A Screaming Man (2011)
Critic Consensus: A Screaming Man deftly uses its personal look at a family dynamic to offer pointed political observations, confirming writer-director Mahamat-Saleh Haroun as a major talent.
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as Chef de quartier
as Mme Wang
as The New Cook
as The Maitre d'hotel
as The Neighbor
as Noncommissioned Officer
as Soldier at Roadblock
as Soldier at Roadblock
as Young Wounded Soldier
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Critic Reviews for A Screaming Man
It's an intelligent, good-looking film and one that confirms Haroun as one of Africa's leading filmmakers.
Director Mahamat-Saleh Haroun's movie... shows the quiet desperation that results from inner and outer conflicts.
[Goes] in a blink from an intriguing personal-breakdown portrait to an all-out social autopsy on life during perpetual wartime.
The film is quiet and thoughtful, yet forcefully makes its point about the folly of war.
"A Screaming Man" is a quiet, tender, finally wrenching story of an individual at the intersection of the personal and the political.
Audience Reviews for A Screaming Man
Disturbing yet heart wrenching, A Screaming Man is one of the most provocative films to come out of Africa. Real and raw. Prepare for the emotional roller coaster.
With the civil war raging across Chad, Adam(Youssouf Djaoro) and David(Marius Yelolo) have more immediate concerns like possibly losing their jobs at a hotel resort in the upcoming privatization but reassure themselves that they are safe due to their thirty years' service. However, their confidence proves ill-founded when David is fired and Adam is reassigned away from his precious pool and to work as gatekeeper, with his son Abdel(Diouc Koma) becoming the sole pool attendant. As you can imagine, this makes for some awkward family dinners. To make matters worse, Ahmet(Emile Abossolo M'bo), the local chief, informs Adam that he has three days to pay his share of the army tax. "A Screaming Man" is a prime example of economic and sparse filmmaking in the neo-realist tradition. While it might seem more than a little strange to outsiders the importance Adam places on his pool job, it is probably best to remember the high value of water in such an arid country as Chad. It is maybe instead the tourists who should be chided for their partying in a time of war but then they are probably just believing the government propaganda. On another level, this allegorical movie could also said to be about how scary change can be, as we get a couple of reminders that Adam is not quite the person he used to be. Of course, who knows what the future will bring any of us?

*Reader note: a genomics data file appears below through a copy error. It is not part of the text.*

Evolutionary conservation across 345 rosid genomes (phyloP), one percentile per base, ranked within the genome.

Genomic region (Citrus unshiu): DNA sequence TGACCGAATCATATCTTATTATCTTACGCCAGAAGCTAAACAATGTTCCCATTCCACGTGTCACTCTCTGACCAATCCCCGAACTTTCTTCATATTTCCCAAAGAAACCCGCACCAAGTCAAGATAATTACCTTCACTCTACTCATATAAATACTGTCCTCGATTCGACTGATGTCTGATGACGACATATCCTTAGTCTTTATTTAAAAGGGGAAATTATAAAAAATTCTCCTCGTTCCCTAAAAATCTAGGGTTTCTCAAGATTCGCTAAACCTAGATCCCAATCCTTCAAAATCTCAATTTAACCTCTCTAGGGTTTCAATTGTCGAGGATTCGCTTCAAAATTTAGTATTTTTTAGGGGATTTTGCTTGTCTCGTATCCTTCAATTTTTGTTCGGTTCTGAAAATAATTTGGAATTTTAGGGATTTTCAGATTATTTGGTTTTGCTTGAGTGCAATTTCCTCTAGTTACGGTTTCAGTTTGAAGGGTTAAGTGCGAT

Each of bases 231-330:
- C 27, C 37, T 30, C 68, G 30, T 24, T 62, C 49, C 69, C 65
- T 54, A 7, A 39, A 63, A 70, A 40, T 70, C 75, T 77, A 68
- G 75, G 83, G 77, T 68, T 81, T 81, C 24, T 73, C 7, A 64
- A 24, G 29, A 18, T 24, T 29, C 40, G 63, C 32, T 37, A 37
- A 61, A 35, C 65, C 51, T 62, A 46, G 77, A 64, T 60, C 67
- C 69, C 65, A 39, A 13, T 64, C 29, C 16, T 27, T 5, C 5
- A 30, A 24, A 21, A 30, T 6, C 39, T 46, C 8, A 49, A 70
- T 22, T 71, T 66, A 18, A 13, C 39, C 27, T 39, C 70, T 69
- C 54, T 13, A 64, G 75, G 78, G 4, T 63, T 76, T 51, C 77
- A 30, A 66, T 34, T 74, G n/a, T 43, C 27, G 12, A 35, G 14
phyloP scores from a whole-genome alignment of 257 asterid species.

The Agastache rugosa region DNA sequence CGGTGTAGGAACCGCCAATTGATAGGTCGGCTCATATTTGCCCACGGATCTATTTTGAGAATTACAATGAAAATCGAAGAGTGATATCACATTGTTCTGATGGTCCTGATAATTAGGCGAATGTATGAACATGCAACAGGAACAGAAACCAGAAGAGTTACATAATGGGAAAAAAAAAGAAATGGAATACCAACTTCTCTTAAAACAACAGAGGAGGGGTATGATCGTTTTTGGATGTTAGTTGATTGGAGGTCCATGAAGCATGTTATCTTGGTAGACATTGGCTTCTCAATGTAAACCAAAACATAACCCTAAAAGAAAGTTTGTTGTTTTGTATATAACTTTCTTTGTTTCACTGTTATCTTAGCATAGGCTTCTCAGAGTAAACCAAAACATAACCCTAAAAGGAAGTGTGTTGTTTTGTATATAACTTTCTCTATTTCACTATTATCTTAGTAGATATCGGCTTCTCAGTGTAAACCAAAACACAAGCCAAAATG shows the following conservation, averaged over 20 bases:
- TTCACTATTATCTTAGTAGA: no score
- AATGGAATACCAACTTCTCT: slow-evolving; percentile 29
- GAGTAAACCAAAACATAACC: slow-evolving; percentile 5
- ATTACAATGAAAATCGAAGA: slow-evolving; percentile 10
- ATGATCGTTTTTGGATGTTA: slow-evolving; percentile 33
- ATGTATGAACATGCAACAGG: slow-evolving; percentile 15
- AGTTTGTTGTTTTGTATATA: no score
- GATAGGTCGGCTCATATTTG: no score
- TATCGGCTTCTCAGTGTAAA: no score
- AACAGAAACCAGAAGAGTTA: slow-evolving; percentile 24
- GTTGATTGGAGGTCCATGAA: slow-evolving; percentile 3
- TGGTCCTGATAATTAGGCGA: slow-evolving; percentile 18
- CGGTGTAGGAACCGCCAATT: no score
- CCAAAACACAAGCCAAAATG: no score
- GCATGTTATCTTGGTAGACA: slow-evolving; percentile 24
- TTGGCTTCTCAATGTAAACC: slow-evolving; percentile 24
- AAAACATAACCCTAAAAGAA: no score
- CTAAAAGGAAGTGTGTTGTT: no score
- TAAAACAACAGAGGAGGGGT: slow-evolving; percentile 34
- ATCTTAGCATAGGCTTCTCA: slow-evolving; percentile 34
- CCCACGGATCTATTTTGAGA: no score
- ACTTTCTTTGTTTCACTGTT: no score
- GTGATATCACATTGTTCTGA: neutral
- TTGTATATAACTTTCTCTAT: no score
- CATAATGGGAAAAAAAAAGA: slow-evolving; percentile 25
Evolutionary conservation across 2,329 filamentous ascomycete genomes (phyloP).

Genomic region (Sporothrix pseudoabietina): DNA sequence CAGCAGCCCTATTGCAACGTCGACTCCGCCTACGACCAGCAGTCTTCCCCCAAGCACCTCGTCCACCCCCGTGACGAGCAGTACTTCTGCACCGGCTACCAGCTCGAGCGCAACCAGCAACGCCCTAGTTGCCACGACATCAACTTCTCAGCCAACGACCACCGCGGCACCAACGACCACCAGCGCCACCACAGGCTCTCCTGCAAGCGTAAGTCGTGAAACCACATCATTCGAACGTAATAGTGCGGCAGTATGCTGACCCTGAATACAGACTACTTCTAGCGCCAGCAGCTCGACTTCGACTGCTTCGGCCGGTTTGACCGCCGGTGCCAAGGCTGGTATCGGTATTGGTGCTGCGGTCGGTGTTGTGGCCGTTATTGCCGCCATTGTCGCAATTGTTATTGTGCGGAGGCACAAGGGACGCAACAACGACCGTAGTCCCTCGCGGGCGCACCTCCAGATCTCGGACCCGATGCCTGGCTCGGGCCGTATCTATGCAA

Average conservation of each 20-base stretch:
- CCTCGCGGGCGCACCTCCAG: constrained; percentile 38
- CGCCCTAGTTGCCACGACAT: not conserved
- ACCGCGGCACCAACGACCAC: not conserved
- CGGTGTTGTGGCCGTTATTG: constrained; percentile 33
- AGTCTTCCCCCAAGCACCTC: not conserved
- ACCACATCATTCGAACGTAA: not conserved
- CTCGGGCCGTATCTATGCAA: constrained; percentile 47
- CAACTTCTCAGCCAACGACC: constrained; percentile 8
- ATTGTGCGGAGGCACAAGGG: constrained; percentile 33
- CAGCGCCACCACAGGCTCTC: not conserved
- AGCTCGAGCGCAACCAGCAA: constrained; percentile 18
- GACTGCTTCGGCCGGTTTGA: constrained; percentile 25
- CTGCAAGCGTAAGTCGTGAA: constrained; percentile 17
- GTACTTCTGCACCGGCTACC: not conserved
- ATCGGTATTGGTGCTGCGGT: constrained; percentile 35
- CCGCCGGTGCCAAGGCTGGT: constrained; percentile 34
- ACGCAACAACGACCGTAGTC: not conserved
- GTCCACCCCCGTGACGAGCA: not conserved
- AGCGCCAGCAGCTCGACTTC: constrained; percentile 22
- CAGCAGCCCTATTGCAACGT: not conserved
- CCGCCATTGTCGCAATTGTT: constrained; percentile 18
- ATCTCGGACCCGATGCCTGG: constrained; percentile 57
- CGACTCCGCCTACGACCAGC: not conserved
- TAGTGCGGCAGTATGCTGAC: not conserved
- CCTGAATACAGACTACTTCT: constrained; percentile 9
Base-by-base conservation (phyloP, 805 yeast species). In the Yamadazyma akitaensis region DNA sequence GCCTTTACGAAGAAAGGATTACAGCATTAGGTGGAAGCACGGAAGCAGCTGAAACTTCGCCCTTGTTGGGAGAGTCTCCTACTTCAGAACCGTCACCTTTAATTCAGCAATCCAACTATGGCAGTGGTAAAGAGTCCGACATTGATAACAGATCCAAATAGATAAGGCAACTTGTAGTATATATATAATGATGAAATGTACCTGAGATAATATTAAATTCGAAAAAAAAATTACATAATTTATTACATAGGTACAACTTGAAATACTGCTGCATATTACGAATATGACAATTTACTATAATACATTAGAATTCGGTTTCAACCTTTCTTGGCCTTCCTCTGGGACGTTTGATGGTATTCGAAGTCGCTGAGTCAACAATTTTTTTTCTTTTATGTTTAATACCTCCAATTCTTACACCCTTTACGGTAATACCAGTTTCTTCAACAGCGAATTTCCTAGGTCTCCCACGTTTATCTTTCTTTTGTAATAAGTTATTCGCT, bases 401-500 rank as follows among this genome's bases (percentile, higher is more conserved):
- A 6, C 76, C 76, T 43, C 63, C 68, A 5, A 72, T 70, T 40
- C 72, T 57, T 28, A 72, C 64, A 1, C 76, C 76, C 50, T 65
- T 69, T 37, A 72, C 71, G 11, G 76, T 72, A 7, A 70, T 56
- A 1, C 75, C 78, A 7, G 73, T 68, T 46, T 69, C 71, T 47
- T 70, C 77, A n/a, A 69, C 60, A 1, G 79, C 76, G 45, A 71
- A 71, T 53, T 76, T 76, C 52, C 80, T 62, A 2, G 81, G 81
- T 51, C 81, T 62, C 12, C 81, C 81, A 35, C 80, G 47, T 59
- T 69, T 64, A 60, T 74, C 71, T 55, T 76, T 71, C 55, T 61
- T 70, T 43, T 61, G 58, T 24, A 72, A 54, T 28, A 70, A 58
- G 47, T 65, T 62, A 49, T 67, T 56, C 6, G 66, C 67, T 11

A former swimming champion is replaced by his son as the pool attendant at a posh Chadian hotel. I understand why this film got rave reviews. There is a quiet power to Emile Abossolo-M'bo's performance, and the filmmaking is full of subtle moments of his character's quiet desperation. And the film doesn't make an overt, in-your-face political point, but by the end, we can't escape the folly of war. But the film is remarkably slow. One moment of strong acting is also an example of the film's main flaw: the camera starts at a three-quarter shot of Adam, and over the course of about forty-five seconds, it zooms in to a extreme close-up just as a tear forms in Adam's right eye. It takes an amazing amount of talent for an actor to make that work, and even though M'bo does, it's an incredibly long way to travel for the payoff. If this were the only slow moment in the film, I'd be raving, but cumulatively, there are at least fifteen minutes composed of Adam walking down the same streets he later rides a motorcycle down. And on and on. When Stanley Kubrick employed some of the same camerawork, it built suspense; when director Mahamet Saleh Haroun tries these tricks, it's too much, comprising a film that is tortuously slow. Overall, I'm sympathetic to the film's political points and subtle filmmaking, but if only there were a character with youthful energy (Adam's son is a prime candidate), then it would balance the film's overall meandering style.
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